The Clare Spark Blog

June 9, 2011

When did “modernism” begin?

Ze’ev Sternhell

[This is an updated comment I once made on the Melville discussion group “Ishmail” in 2003. It reflects my reading at the time.]

First, was “modernism” as an art movement, modern, or was modernism a revolt against “feminized” Victorian culture/liberalism and rationalism, an entity that is for me the very model of modernity? Roger Sandall, a conservative anthropologist, sees the lot of modernists as romantic primitivists and a bad thing that influenced recent trends in the humanities (postmodernism). I have no doubt that the irrationalists Sandall excoriated were terrified of modern women. [Update: I should have mentioned the invention of the printing press as the beginning of modernism, but was not aware of this dating until I started noticing how “liberals” attacked autodidacts as assassins in the late 1990s. This became a major theme of my book on the Melville Revival (2001).]

Second, were 1930s cultural figures who expressed vicious statements about “the Jews” and their baleful influence in bringing about the transformations generally called modernity (but not always), also opponents of artistic modernism? I think that (leftist) Ze’ev Sternhell’s book Neither Left Nor Right: Fascist Ideology in France treats the problem in France and Italy, but I can recommend a run of a particular journal that shows how slippery these labels can be (Robert Paxton dislikes Sternhell’s “middle way” interpretation, rejecting the notion that France was ever fascist, though fascist writers and intellectuals surely existed there).

 American Review was published by Seward Collins, a supporter of the Southern Agrarians, and from whose ranks many of the New Critics emerged. Frankly profascist, it appeared from 1934-37, and attempted to synthesize the thought of New Humanists (incl. Irving Babbitt and More), the English Distributists (incl. G.K. Chesterton and Hilaire Belloc), the Neo-Thomists (incl. Robert Maynard Hutchins), and the Southern Agrarians (incl. Alan Tate, Donald Davidson). I read most of every issue, and I recall the animus toward James Joyce and Alfred Stieglitz, contrasting with the admiration for Eliot and Pound. In 1934, they published T. S. Eliot’s famous Barbour lecture at the University of Virginia in which he made his remark about limiting the number of freethinking Jews lest community cohesiveness be jeopardized.

I have described a lot of the materials in this fascinating journal (and it was a revelation to me) in my book Hunting Captain Ahab: Psychological Warfare and the Melville Revival, as a number of their writers were great fans of Herman Melville.  (See https://clarespark.com/2010/03/05/organic-conservatives-and-hitler/, for names of famous critics who published in AR.) There was also some crossover with the writers of American Literature, founded in 1929 I think. I have yet to go through Southern Review or other literary periodicals of the 1930s with similar politics.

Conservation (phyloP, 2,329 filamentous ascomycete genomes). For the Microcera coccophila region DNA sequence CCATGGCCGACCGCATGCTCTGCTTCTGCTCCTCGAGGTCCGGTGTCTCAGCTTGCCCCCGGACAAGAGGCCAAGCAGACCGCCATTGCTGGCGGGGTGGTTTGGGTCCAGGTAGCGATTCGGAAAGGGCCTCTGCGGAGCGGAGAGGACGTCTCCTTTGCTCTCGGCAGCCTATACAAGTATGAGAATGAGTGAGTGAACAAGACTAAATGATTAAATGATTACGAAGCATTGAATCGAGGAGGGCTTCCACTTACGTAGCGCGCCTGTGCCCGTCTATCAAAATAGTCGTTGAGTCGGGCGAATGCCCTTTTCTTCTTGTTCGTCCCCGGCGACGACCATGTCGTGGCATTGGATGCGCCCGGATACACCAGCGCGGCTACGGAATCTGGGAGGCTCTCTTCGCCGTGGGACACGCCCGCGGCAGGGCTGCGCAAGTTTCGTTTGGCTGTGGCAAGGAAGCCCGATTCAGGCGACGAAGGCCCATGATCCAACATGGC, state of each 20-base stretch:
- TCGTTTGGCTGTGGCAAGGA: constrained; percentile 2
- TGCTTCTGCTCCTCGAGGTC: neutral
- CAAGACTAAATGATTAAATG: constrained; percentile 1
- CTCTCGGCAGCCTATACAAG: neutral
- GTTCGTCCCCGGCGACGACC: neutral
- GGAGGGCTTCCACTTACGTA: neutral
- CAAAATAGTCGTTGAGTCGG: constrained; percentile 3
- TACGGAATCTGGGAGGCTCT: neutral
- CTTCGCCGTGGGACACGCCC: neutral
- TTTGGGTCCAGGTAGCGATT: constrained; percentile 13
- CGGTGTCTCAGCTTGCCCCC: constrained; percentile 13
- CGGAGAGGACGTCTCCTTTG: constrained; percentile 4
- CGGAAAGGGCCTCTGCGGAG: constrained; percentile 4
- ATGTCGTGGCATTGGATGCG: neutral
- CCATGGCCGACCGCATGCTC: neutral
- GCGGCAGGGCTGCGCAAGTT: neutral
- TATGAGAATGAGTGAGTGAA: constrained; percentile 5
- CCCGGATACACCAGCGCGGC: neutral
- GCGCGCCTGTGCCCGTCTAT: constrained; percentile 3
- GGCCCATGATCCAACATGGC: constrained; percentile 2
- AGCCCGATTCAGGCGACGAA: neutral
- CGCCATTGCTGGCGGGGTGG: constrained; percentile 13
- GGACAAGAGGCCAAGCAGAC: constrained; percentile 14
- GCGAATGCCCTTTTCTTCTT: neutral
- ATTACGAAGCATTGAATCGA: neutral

The Trotskyists of Partisan Review were a confusing lot also. Picasso published a piece decrying the Stock Exchange in an early issue. They published T. S. Eliot (in 1943 I believe) and their writers were in the front lines defending Ezra Pound in the Bollingen Prize controversy of 1949, insisting on the separation between art and life.

It is only lately that I have discovered that “modernism” is seen as prefascist by more than Ze’ev Sternhell. I am reading (Catholic) Richard Noll’s history of The Jung Cult and was amazed to see Freud, Nietzsche, Wagner, Jung, and other “bourgeois” and crypto-Protestant cult leaders all grouped together as promoting the romantic individual, hence part of the supposedly volkisch ideology that fed Hitler and the Nazis. Theodor Herzl is similarly classified with these very bad, very modern fellows in a biography by Amos Elon.

I raised this issue on my KPFK program once (probably in the 1990s), and got a phone call from a frightened academic who said that it was professional suicide to make distinctions between the left-wing and right-wing modernists. If you are interested in the ideology of the New Critics who were so influential in the reconstruction of the humanities curriculum in the late 1930s, please read https://clarespark.com/2009/11/22/on-literariness-and-the-ethical-state/. You will see why my radio caller was afraid to be identified, even by his first name.

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May 20, 2011

The Mentalist, Melville, Blake, and Israel

Simon Baker as The Mentalist

SPOILER ALERT. The popular CBS show The Mentalist had a razzle-dazzle finale ending its third season. Not only was Captain Ahab mentioned, and the Blake poem that had ended the second season reiterated, but Patrick Jane confronted his White Whale, Red John, and shot him point blank in a shopping mall. (It turned out to be a bad man, but not Red John.)

Melville’s Moby-Dick has come up several times in this series, as has the problem of vengeance, and it is the question of “vengeance” and the problem of evil (the dark side of humanity) that is being talked about today on the internet.  As I wrote in my prior blog on The Mentalist, the Blake poem, The Tyger* was written in 1794, and whatever religious resonances it contained, it also clearly referred to the Reign of Terror as perpetrated by the Jacobins. (See https://clarespark.com/2010/05/20/criminal-minds-and-the-pathology-of-rural-america/.) Today’s undereducated television audience is probably more attuned to the Devil or fallen flesh (our purported dark interior) than it is to specific historical provocations that stir a poet, so today’s blog will try to pull together some themes that question the morality of “vengeance.”**